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WordPress has long been thought of as the weak option for content management on the web. Developers are often telling clients how Drupal is much more powerful, robust, and secure; or they’re pitching some custom built solution. Then you’ve got the WordPress crowd trying to defend their position claiming that “WordPress is more than just a blogging platform.” Well, I’m about to flip that on its head. I spend a lot of time on the internet—I’ve got my 10,000 hours if you know what I mean—and I’d say WordPress is too much system for a majority of websites.

I’ve long thought static websites are faster, safer, and cheaper. In this article we’ll look at some data concerning speed differences between the two systems and see if I’m right.

Cat laughing
WordPress is fast?

First, let me explain how I came to use static pages and static site generators. In 2014 I was told about a private forum post where the author claimed to rank websites in Google without backlinks. He said by having a super fast website and following a few other directives, he was routinely ranking for difficult keywords without a single backlink. I decided to test this and recreated my WordPress site using only static HTML, CSS, and Javascript. I never saw any significant SERP movement and while I did like the speed of the site, I didn’t like the difficulty of updating something like a menu item or the footer—things that were on every page. That’s when I went searching for a static website generator. I decided on Jekyll but there are many generators and all of them have the same end result: a set of static HTML files.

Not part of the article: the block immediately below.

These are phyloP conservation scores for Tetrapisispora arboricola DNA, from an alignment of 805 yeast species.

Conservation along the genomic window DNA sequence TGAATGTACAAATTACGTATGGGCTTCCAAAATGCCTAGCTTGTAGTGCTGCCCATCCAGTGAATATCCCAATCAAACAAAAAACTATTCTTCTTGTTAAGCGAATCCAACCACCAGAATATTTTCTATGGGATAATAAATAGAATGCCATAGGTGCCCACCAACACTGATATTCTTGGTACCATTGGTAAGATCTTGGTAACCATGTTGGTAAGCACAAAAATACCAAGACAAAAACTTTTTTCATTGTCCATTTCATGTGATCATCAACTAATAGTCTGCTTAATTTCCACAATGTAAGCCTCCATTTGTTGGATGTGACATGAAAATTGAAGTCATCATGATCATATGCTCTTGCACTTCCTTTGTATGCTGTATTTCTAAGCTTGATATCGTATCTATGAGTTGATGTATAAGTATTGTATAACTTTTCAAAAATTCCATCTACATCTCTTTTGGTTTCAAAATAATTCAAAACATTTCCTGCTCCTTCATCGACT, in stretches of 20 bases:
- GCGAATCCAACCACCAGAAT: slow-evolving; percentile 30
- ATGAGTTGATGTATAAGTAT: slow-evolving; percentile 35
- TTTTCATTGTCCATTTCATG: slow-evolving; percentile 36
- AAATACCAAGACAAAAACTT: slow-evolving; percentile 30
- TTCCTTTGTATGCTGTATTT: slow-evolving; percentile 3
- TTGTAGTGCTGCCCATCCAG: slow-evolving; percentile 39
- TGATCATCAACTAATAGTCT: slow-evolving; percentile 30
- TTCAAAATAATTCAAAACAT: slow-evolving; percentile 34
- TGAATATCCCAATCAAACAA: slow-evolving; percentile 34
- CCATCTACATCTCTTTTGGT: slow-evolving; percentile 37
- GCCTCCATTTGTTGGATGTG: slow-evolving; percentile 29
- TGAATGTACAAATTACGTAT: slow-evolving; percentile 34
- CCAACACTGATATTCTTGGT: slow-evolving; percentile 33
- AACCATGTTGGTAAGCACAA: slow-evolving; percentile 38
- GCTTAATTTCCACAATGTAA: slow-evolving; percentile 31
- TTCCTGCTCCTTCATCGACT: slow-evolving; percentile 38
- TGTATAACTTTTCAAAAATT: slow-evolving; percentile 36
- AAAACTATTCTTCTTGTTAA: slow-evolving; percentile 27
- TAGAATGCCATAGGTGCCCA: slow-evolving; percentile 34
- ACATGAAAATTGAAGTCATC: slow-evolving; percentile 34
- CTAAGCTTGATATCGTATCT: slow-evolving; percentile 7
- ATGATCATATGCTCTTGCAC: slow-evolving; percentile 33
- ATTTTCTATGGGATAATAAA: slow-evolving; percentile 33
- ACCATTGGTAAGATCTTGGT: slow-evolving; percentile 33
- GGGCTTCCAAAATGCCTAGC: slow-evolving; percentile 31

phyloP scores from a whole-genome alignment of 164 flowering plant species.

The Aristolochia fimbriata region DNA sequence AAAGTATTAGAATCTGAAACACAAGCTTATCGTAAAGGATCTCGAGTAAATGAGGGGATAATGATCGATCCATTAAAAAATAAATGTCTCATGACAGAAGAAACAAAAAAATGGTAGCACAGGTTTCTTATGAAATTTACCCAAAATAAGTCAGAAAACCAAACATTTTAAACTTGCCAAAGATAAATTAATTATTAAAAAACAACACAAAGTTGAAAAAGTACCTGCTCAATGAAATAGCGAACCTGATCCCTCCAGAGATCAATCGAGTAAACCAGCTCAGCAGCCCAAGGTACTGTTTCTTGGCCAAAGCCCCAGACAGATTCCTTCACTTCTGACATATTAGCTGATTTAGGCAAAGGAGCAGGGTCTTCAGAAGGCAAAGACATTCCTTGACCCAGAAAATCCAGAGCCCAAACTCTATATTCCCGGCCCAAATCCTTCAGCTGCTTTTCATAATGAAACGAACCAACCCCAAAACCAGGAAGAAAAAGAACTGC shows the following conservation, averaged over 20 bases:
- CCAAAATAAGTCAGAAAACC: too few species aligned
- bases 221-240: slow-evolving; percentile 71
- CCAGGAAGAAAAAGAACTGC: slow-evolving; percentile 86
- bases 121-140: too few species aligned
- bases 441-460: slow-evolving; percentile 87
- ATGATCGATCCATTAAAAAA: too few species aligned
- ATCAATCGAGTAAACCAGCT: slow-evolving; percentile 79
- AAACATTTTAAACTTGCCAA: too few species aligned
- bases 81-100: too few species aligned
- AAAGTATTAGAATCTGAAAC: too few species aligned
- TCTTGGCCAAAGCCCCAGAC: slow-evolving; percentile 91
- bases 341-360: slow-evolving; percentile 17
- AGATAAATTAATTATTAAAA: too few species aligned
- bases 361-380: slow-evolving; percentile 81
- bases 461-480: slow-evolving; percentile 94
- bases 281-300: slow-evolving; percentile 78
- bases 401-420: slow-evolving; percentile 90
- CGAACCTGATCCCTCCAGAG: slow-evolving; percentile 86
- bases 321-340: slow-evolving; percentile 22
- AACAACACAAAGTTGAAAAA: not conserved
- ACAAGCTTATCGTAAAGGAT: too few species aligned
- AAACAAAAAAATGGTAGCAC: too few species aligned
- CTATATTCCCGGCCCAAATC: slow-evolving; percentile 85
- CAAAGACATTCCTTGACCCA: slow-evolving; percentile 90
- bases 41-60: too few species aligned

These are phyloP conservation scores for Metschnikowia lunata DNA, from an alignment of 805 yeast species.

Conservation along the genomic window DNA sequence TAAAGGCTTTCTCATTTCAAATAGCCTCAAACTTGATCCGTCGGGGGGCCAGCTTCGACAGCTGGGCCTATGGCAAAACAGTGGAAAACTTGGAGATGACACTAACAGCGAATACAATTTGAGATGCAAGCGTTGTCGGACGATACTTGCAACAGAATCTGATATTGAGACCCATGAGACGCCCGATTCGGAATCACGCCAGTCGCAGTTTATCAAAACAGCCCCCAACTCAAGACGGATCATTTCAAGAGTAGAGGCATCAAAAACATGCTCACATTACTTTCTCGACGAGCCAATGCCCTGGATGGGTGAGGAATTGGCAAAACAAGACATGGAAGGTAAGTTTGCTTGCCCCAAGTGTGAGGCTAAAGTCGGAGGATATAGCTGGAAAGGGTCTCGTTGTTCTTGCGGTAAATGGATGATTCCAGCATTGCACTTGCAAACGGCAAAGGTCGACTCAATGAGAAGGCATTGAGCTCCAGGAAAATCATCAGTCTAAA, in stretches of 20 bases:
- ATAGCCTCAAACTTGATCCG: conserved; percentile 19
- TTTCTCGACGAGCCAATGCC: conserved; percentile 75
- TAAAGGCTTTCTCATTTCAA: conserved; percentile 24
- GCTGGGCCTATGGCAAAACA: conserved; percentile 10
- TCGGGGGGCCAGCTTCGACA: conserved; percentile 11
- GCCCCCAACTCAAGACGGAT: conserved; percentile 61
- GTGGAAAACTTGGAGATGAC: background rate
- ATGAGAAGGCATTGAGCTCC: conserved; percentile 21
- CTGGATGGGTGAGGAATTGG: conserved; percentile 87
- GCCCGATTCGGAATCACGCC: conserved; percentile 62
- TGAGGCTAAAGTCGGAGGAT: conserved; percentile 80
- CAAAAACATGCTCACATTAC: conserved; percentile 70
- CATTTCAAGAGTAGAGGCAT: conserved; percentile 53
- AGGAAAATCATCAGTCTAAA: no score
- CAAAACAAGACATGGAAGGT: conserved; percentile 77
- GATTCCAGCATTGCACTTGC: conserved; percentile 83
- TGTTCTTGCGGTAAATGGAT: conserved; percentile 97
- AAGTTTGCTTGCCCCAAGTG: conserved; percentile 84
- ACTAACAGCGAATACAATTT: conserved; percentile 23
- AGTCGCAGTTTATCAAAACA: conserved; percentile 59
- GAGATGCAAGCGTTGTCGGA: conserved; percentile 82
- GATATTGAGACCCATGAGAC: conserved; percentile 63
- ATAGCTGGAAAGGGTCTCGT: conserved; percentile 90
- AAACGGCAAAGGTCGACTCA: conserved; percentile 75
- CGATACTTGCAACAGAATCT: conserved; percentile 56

To test the difference in speed between WordPress and Jekyll, I set up two sites on an unimpressive shared hosting account. I added a large amount of text and a number of pictures to a post to have some data to work with. Once the pages were loaded with the same data I used GTmetrix and to test the sites.

The GTmetrix test of the WordPress site showed a page load time of 3.7 seconds. That’s not bad—better than most according to Google’s data. The GTmetrix test of the Jekyll generated site showed a page load time of 1.4 seconds. That’s 2.3 seconds faster or 164%. The PageSpeed Grade was 35% better and the YSlow grade was 8% better with the static site.

gt-metrics comparison
I loaded the same content in a WordPress install and a Jekyll install, then ran the numbers. runs the site twice giving you a better idea of what a first time visitor would see and what a repeat visitor would see once your site has been cached. Here are the numbers:

WordPress test on
First View: 19.625s; Repeat View: 5.607s. Full test results here.
Jekyll test on
First View: 10.791s; Repeat View: 2.942s. Full test results here.

Quite a bit different. The page load time is still faster with the static site—82% faster—but is showing a longer load time than GTmetrix.

For me, the decision to go with a static site generator is pretty obvious. The only question then is: do you need a database? The answer is no more often than you’d think, and if you can say no to the database I think you should. You’ll get more speed, more security, and less complexity, all of which should save you money.

If you’re intereseted in building your website using a static generator, please get in touch, I’d be happy to help.